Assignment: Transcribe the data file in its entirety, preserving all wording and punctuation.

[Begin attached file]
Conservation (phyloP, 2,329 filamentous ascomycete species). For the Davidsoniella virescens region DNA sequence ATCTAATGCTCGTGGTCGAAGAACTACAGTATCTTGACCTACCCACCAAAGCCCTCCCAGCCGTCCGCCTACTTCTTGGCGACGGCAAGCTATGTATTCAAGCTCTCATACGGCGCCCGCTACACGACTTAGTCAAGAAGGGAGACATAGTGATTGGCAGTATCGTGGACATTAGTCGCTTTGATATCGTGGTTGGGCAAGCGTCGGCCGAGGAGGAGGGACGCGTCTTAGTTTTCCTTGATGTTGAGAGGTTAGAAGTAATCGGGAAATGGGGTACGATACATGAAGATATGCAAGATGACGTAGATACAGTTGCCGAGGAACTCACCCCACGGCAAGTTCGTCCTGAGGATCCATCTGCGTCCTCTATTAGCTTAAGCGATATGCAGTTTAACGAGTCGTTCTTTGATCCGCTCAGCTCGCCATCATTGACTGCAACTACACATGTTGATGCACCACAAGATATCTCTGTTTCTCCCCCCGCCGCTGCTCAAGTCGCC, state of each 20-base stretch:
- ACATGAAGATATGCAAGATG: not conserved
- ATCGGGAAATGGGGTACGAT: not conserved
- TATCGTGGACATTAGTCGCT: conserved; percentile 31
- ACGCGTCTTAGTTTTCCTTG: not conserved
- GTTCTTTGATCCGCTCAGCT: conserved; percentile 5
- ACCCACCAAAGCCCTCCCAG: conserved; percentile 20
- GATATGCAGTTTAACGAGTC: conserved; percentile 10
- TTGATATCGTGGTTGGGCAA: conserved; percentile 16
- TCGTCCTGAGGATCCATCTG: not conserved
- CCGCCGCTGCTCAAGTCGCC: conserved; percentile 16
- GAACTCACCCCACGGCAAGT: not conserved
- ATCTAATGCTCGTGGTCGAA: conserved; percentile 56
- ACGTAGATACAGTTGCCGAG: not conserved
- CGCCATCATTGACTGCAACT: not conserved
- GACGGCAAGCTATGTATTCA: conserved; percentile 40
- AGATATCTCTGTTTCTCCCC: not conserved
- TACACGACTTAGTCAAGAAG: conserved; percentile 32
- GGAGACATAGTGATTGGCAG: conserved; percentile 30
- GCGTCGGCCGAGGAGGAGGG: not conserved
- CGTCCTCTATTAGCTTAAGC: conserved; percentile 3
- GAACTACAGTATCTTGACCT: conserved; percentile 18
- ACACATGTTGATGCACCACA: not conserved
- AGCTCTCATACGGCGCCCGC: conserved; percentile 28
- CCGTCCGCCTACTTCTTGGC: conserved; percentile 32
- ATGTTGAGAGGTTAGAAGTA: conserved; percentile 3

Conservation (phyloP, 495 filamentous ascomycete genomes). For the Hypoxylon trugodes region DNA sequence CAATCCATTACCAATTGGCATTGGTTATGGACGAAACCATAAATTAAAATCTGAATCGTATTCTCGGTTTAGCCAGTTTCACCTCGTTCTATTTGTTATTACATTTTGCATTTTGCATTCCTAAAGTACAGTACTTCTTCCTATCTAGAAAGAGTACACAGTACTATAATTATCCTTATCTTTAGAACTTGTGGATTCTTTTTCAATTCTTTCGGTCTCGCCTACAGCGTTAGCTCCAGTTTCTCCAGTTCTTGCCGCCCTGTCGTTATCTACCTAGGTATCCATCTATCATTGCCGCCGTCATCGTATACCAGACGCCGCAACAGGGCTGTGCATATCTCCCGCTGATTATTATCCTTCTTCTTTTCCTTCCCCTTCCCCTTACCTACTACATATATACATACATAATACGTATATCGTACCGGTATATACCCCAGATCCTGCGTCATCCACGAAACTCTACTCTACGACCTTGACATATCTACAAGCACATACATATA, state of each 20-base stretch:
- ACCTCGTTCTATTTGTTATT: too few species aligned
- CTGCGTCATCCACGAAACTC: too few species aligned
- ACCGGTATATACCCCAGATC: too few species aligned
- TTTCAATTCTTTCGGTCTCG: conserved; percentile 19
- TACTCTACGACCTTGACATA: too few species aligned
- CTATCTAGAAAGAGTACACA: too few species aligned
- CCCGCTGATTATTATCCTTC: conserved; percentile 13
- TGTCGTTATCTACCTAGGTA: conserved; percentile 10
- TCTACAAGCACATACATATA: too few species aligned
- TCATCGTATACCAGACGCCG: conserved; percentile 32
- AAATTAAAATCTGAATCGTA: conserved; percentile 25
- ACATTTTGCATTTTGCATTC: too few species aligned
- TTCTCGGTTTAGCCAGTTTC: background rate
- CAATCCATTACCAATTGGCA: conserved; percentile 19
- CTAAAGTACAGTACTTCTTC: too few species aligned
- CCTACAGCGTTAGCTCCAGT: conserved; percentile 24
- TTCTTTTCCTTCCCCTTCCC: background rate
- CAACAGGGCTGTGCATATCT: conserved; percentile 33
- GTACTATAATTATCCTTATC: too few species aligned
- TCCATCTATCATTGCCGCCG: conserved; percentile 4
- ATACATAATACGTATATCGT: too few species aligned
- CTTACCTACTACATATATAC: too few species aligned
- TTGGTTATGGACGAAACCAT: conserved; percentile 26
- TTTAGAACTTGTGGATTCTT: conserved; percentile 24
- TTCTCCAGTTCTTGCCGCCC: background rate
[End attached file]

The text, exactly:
Conservation (phyloP, 2,329 filamentous ascomycete species). For the Davidsoniella virescens region DNA sequence ATCTAATGCTCGTGGTCGAAGAACTACAGTATCTTGACCTACCCACCAAAGCCCTCCCAGCCGTCCGCCTACTTCTTGGCGACGGCAAGCTATGTATTCAAGCTCTCATACGGCGCCCGCTACACGACTTAGTCAAGAAGGGAGACATAGTGATTGGCAGTATCGTGGACATTAGTCGCTTTGATATCGTGGTTGGGCAAGCGTCGGCCGAGGAGGAGGGACGCGTCTTAGTTTTCCTTGATGTTGAGAGGTTAGAAGTAATCGGGAAATGGGGTACGATACATGAAGATATGCAAGATGACGTAGATACAGTTGCCGAGGAACTCACCCCACGGCAAGTTCGTCCTGAGGATCCATCTGCGTCCTCTATTAGCTTAAGCGATATGCAGTTTAACGAGTCGTTCTTTGATCCGCTCAGCTCGCCATCATTGACTGCAACTACACATGTTGATGCACCACAAGATATCTCTGTTTCTCCCCCCGCCGCTGCTCAAGTCGCC, state of each 20-base stretch:
- ACATGAAGATATGCAAGATG: not conserved
- ATCGGGAAATGGGGTACGAT: not conserved
- TATCGTGGACATTAGTCGCT: conserved; percentile 31
- ACGCGTCTTAGTTTTCCTTG: not conserved
- GTTCTTTGATCCGCTCAGCT: conserved; percentile 5
- ACCCACCAAAGCCCTCCCAG: conserved; percentile 20
- GATATGCAGTTTAACGAGTC: conserved; percentile 10
- TTGATATCGTGGTTGGGCAA: conserved; percentile 16
- TCGTCCTGAGGATCCATCTG: not conserved
- CCGCCGCTGCTCAAGTCGCC: conserved; percentile 16
- GAACTCACCCCACGGCAAGT: not conserved
- ATCTAATGCTCGTGGTCGAA: conserved; percentile 56
- ACGTAGATACAGTTGCCGAG: not conserved
- CGCCATCATTGACTGCAACT: not conserved
- GACGGCAAGCTATGTATTCA: conserved; percentile 40
- AGATATCTCTGTTTCTCCCC: not conserved
- TACACGACTTAGTCAAGAAG: conserved; percentile 32
- GGAGACATAGTGATTGGCAG: conserved; percentile 30
- GCGTCGGCCGAGGAGGAGGG: not conserved
- CGTCCTCTATTAGCTTAAGC: conserved; percentile 3
- GAACTACAGTATCTTGACCT: conserved; percentile 18
- ACACATGTTGATGCACCACA: not conserved
- AGCTCTCATACGGCGCCCGC: conserved; percentile 28
- CCGTCCGCCTACTTCTTGGC: conserved; percentile 32
- ATGTTGAGAGGTTAGAAGTA: conserved; percentile 3

Conservation (phyloP, 495 filamentous ascomycete genomes). For the Hypoxylon trugodes region DNA sequence CAATCCATTACCAATTGGCATTGGTTATGGACGAAACCATAAATTAAAATCTGAATCGTATTCTCGGTTTAGCCAGTTTCACCTCGTTCTATTTGTTATTACATTTTGCATTTTGCATTCCTAAAGTACAGTACTTCTTCCTATCTAGAAAGAGTACACAGTACTATAATTATCCTTATCTTTAGAACTTGTGGATTCTTTTTCAATTCTTTCGGTCTCGCCTACAGCGTTAGCTCCAGTTTCTCCAGTTCTTGCCGCCCTGTCGTTATCTACCTAGGTATCCATCTATCATTGCCGCCGTCATCGTATACCAGACGCCGCAACAGGGCTGTGCATATCTCCCGCTGATTATTATCCTTCTTCTTTTCCTTCCCCTTCCCCTTACCTACTACATATATACATACATAATACGTATATCGTACCGGTATATACCCCAGATCCTGCGTCATCCACGAAACTCTACTCTACGACCTTGACATATCTACAAGCACATACATATA, state of each 20-base stretch:
- ACCTCGTTCTATTTGTTATT: too few species aligned
- CTGCGTCATCCACGAAACTC: too few species aligned
- ACCGGTATATACCCCAGATC: too few species aligned
- TTTCAATTCTTTCGGTCTCG: conserved; percentile 19
- TACTCTACGACCTTGACATA: too few species aligned
- CTATCTAGAAAGAGTACACA: too few species aligned
- CCCGCTGATTATTATCCTTC: conserved; percentile 13
- TGTCGTTATCTACCTAGGTA: conserved; percentile 10
- TCTACAAGCACATACATATA: too few species aligned
- TCATCGTATACCAGACGCCG: conserved; percentile 32
- AAATTAAAATCTGAATCGTA: conserved; percentile 25
- ACATTTTGCATTTTGCATTC: too few species aligned
- TTCTCGGTTTAGCCAGTTTC: background rate
- CAATCCATTACCAATTGGCA: conserved; percentile 19
- CTAAAGTACAGTACTTCTTC: too few species aligned
- CCTACAGCGTTAGCTCCAGT: conserved; percentile 24
- TTCTTTTCCTTCCCCTTCCC: background rate
- CAACAGGGCTGTGCATATCT: conserved; percentile 33
- GTACTATAATTATCCTTATC: too few species aligned
- TCCATCTATCATTGCCGCCG: conserved; percentile 4
- ATACATAATACGTATATCGT: too few species aligned
- CTTACCTACTACATATATAC: too few species aligned
- TTGGTTATGGACGAAACCAT: conserved; percentile 26
- TTTAGAACTTGTGGATTCTT: conserved; percentile 24
- TTCTCCAGTTCTTGCCGCCC: background rate